So what have I made? Well, I cheat a little. I didn’t actually make this. Benwah made this. you know what else? I didn’t actually eat this. Benwah and Tom ate this. Does it still count? I think so. Cos it’s damn cute! I was there, and I did take the photos, and it was in my (ok ok, our) kitchen, so that is kindasorta like me making and eating it, right? Ok, maybe not, but you should make it, it’s super easy and if you’re into Papaya then it’s just too sweet. I am not even going to post a recipe, I think you can figure it out! 🙂
Are you into papaya? not sure? wanna know more? ok then. Papayas are also known as Papaw or Paw Paw, and there are heaps of varieties. apparently the two main types are differentiated into Papaw (yellower, rounder) and Papaya (redder, thinner) I never knew that, I thought there were just two names, you know like courgette and zucchini.
I’ve never been a fan (which is why I am the documenter, rather than eater here), although I do like the red style now my tastes have matured a bit. They grow all over the tropics, so maybe it was also living in the tropics that warmed me to them. Here is a really beautifully put together Australian Papaya Industry website, which gives you all the specifics on how good they are for you, plus some other ideas on how to serve, and interesting information. check it out, but you have to promise to try our “recipe” first!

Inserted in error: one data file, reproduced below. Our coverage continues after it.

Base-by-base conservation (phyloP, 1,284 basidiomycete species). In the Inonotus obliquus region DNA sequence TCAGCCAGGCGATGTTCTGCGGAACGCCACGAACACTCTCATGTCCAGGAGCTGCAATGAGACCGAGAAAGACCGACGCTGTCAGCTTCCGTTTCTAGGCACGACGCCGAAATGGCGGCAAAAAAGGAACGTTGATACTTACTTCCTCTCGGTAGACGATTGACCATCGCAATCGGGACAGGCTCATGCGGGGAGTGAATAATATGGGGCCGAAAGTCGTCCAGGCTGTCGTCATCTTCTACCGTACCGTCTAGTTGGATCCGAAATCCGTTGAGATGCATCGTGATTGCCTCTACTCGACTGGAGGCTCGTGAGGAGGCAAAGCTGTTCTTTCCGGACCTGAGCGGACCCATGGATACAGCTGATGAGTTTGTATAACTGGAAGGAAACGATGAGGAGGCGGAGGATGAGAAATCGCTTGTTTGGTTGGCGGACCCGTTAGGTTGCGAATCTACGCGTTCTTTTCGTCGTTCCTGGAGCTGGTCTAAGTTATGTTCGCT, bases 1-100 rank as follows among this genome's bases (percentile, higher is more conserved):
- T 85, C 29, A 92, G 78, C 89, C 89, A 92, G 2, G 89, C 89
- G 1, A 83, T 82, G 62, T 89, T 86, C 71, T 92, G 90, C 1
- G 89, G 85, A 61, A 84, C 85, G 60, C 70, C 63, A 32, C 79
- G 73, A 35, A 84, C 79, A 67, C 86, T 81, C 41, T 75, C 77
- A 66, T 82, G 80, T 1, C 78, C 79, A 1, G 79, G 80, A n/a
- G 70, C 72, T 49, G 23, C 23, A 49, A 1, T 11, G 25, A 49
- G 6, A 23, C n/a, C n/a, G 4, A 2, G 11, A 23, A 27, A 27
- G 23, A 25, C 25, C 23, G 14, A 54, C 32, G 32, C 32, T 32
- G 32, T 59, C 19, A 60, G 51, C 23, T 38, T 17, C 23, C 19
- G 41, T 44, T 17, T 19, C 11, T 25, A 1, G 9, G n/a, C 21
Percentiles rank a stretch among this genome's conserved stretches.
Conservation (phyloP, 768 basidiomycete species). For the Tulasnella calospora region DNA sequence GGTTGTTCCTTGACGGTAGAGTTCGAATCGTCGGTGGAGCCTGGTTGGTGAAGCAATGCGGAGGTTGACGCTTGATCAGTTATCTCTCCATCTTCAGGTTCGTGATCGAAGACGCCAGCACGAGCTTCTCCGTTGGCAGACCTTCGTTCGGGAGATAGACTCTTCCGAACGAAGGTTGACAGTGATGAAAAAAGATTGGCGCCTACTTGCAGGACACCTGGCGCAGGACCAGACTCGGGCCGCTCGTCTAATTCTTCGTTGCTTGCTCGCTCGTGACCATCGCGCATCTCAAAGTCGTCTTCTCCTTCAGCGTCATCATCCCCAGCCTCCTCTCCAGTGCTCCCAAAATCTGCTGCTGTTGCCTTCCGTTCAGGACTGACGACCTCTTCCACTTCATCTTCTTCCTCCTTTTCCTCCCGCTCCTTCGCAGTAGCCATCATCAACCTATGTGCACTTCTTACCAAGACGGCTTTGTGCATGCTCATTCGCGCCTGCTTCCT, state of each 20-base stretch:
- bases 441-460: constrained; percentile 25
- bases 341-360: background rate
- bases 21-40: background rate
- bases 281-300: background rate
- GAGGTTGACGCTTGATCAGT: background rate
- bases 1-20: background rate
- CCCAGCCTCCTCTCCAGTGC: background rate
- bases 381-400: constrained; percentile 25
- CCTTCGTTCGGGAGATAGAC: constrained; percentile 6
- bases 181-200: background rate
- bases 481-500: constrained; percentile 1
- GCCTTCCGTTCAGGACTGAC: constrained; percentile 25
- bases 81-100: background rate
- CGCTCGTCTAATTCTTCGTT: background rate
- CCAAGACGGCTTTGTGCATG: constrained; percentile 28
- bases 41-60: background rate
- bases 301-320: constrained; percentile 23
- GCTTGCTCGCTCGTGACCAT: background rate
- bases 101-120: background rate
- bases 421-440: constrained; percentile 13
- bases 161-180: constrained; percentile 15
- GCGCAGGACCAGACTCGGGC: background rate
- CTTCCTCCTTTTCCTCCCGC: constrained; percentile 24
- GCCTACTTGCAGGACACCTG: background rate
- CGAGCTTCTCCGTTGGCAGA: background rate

DIY: Papaya can also be used as a skin exfoliator, as it is very high in fruity enzymes which help remove old skin (you know like those expensive creams with AHAs). So long as you don’t have sensitive skin, just mash the flesh, and slather on OR, once you’ve scooped out the flesh to eat, just rub the inside of the skins on yourself, before rinsing well. Umm, maybe do this in the shower.
Papaya are usually super-cheap and abundant in the tropics, but in 2006, Queensland was hit by Cyclone Larry, (we were there) and many tropical fruit growers lost their crops and orchards. Our favourite friendly garden market stall holders, the Ho Brothers, usually grow and sell a lot of Papaya and Papaw, and they lost a large percentage of the season’s crop that would normally be sent ‘down south’ to Sydney and Melbourne etc.
I’m sure it lost them a lot of money, and many banana and other fruit growers went out of business because of the losses sustained. Banana prices in Australia soared from a usual AUS$2/kg to up to AUS$13/kg. luckily Papaya was less inflated, still everyone complained, but many people, lovely passionate foodies and growers like the Hos, lost a whole season’s income, and still had to re-plant, rebuild, basically starting again from scratch.
The Ho Brothers also stopped coming into town for the Sunday markets, and I didn’t see them again before I left Townsville. Goodbye Calvin, Kaye, Peter and co! I hope your gardens and orchards are recovering! See you next time! (some Ho Bros links just added, thnx Rob!)